Nathan Cullen’s
inadequate proposal

His private member’s bill could
inhibit real accountability for the RCMP


At first glance, the private member’s bill from NDP MP Nathan Cullen seems promising. But take a closer look and at least two serious flaws show up.

Cullen proposes civilian investigation into RCMP-related deaths and serious injuries. But why that limitation? Under his proposal, a great many serious infractions by police would continue to be investigated by other police. Some of those infractions could involve ongoing problems with individual officers or illegal procedures.

Another part of Cullen’s proposal could undermine the entire effort. Cullen wants at least some of the investigative work conducted by ex-cops — not former Mounties, but former cops just the same.

That’s a very serious flaw, as can be seen by the example of Stan Lowe and his crew of ex-cops at B.C.’s Office of the Police Complaint Commission. The OPCC’s ex-cops don’t necessarily work on files involving former colleagues (although they might). But the bonds of police culture are strong enough to account for the OPCC’s overwhelming bias in favour of police. Andre Marin, former head of the group that investigates police complaints in Ontario, says it’s naive to think that ex-cops can be impartial when investigating police.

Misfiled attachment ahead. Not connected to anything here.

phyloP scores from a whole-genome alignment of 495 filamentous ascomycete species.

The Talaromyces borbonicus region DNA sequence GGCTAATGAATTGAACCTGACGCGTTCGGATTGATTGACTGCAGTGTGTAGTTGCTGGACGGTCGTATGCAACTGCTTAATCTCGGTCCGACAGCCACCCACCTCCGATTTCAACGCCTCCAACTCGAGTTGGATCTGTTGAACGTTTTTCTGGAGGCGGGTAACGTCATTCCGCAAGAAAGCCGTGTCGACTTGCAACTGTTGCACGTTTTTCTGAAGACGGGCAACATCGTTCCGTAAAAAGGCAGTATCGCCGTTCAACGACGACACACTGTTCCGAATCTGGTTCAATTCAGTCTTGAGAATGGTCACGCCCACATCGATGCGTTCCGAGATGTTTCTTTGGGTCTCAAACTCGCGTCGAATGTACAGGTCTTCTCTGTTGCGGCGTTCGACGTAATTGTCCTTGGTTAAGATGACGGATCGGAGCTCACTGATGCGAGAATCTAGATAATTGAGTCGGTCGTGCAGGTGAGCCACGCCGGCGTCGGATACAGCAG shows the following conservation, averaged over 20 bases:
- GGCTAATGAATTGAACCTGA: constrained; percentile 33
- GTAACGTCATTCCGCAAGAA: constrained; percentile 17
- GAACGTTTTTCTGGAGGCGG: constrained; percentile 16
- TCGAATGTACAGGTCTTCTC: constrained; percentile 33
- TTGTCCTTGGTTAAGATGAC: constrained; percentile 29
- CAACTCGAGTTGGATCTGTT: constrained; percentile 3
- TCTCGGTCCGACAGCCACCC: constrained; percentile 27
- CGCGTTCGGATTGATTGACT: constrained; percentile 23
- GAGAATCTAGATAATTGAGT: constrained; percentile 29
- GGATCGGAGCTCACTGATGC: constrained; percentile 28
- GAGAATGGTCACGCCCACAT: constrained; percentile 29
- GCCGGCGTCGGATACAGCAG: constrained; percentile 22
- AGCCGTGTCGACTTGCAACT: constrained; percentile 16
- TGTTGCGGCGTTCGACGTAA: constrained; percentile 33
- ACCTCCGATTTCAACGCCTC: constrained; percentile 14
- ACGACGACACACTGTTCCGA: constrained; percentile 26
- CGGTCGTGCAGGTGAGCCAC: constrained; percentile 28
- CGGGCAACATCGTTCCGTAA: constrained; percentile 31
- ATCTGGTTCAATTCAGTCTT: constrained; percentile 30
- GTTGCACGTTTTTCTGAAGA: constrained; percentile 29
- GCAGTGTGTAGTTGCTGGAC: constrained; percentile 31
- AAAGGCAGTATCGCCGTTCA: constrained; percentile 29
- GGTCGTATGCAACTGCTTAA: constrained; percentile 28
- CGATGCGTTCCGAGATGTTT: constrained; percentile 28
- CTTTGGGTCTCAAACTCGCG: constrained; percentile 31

(The OPCC, which is concerned with B.C.’s municipal police, doesn’t investigate police complaints. It simply reviews police self-investigations. There are strong reasons to believe that the review usually amounts to a rubber stamp, except for cases that get advance publicity or support from an influential organization.)

Former Crown prosecutors, like B.C. police complaint commissioner Stan Lowe, may also have a strong bond with police.

That being the case, it’s not surprising that the RCMP support Cullen’s bill. It sounds fairly similar to the pre-emptive strike proposed last September by the RCMP and B.C. Association of Chiefs of Police.

Meanwhile, the provincial NDP actually supports the BC Liberals’ plan to preserve a seriously flawed system. With police accountability such a prominent issue, it would be interesting to learn why two warring parties can agree on this, of all things.

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